But as a nonbeliever, you have to wonder, am I missing something the metallistas hear? Within their genre, are these guys perhaps what they think and say they are – ahead of the pack, cutting edge, pushing the envelope?

Nahhh. But here’s what gives you pause: when the presentation is so extreme, it’s difficult to separate it from the content. It turns out I agree with Adler in his condemnation of the church elders for not doing their homework. He’s right in that, in principle, if they had taken the time to look into what Lamb does and who they are as a band, they would come away with a different impression. But you know what? They would’ve made the same decision to ban, because Lamb of God still looks like Satan’s acolytes, the “singer” sounds like he’s screaming the text of “Mein Kampf” and truly wants to kill and eat you, and the instruments crush you with their awesome power. Dude.

The thank yous on the CD insert are extensive, and some of the comments further the impression that Lamb of God are self-deluded and in their own reality: “for continued commitment, persistence and devotion to our collective dream … it’s an incredible honor to make this music and share this unbelievable experience,” “tireless commitment and dedication to the cause,” “for your insight and teachings,” “my brothers in the mighty Halo of Locusts,” “our friends and fans who have helped, believed in and cared enough,” “for believing in this as much as we do,” “for each of our amazing fans, who’ve enabled us to realize this dream.”

What are we talkin’ here? Despite the group’s name, this is not a Christian band. Not folk singers. Song titles: “Blood of the Scribe,” “Now You’ve Got Something to Die For,” “Break You,” “Remorse is for the Dead” and of course the title ballad. It all seems typical of the immature, self-absorbed fantasy world of metal. They make a cause, nay, a religion out of nihilism and the celebration of death and destruction. Listen to Ashes of the Wake (and I did -- two complete times!!) and when your brain hasn’t switched off from the sonic assault, you’ll hear Blythe screaming about “blood” and “never-ending winter” and “vampires” and “filthy domain.” Of course, this stuff causes Columbines …

But if you have the patience and really good reading glasses to work through all the printed lyrics and other really tiny notes, you’ll discover …oh, my gosh … this is an anti-war album. Of sorts. This is a musical treatise on personal and collective responsibility. Who knew!? And the artwork, of cities in ruin and cannons blazing and drones slogging through the mud and skeletal banshee goldleaf hawks carrying bombs down into the fire … Wow. Hey – sorry, guys. My bad. Guess I should’ve listened a little more closely to your previous release, As the Palaces Burn. But by the time I read through your anti-military warning from President Eisenhower, a call to revolution by Thomas Jefferson that seems written for today, and these words from Martin Luther King Jr., “Our lives begin to end the day we become silent about things that matter,” I was humbled.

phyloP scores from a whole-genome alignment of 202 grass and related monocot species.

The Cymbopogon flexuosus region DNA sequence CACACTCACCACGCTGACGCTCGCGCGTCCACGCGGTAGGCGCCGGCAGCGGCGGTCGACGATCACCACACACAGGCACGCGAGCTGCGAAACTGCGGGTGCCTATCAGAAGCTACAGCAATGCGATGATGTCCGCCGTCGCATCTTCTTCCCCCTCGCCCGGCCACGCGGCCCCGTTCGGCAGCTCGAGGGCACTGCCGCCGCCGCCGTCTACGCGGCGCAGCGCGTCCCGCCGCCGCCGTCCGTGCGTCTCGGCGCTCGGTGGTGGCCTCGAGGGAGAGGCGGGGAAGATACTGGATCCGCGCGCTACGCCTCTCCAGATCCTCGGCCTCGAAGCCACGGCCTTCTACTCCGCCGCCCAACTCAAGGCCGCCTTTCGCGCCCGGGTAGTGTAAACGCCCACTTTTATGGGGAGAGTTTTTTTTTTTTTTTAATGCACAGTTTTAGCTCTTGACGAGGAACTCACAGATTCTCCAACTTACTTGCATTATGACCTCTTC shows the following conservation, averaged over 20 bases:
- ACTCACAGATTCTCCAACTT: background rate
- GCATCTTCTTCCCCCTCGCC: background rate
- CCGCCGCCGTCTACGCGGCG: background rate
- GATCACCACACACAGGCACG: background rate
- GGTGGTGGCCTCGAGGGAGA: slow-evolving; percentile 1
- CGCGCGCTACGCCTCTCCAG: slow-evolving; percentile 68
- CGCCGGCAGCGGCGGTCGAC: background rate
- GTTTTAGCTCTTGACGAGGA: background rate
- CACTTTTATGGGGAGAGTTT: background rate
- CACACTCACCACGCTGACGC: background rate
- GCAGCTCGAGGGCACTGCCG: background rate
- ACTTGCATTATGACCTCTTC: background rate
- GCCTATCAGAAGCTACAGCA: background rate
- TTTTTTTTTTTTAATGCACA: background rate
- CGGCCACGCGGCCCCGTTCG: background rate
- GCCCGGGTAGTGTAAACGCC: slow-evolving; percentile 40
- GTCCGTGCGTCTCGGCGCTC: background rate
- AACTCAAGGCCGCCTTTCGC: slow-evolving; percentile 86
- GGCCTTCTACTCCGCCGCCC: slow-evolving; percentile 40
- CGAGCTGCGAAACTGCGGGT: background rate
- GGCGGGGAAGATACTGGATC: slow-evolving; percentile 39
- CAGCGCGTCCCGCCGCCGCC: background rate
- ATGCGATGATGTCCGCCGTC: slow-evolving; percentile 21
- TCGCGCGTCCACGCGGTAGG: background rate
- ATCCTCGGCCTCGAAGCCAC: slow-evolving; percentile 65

But then I realized only one out of about 100,000 Lamb of God fans will ever read that stuff or hear it from the stage as they’re banging themselves senseless, so … good intentions, little effect. These are not the guys who will lead the revolution. Years later, they’ll sit around and say, “We told you so,” and their fans will go, “Huh?”

Two other things you should know: Megadeath’s Chris Poland and Testament’s Alex Skolnick guest on the instrumental title cut, and it was a big deal in metal-land when Epic Records signed this band. Cries of “Major label! Sell-outs!!!” haven’t happened. But the success of this CD could mean all the majors will go scrambling for the next Lamb. Metal Never Dies.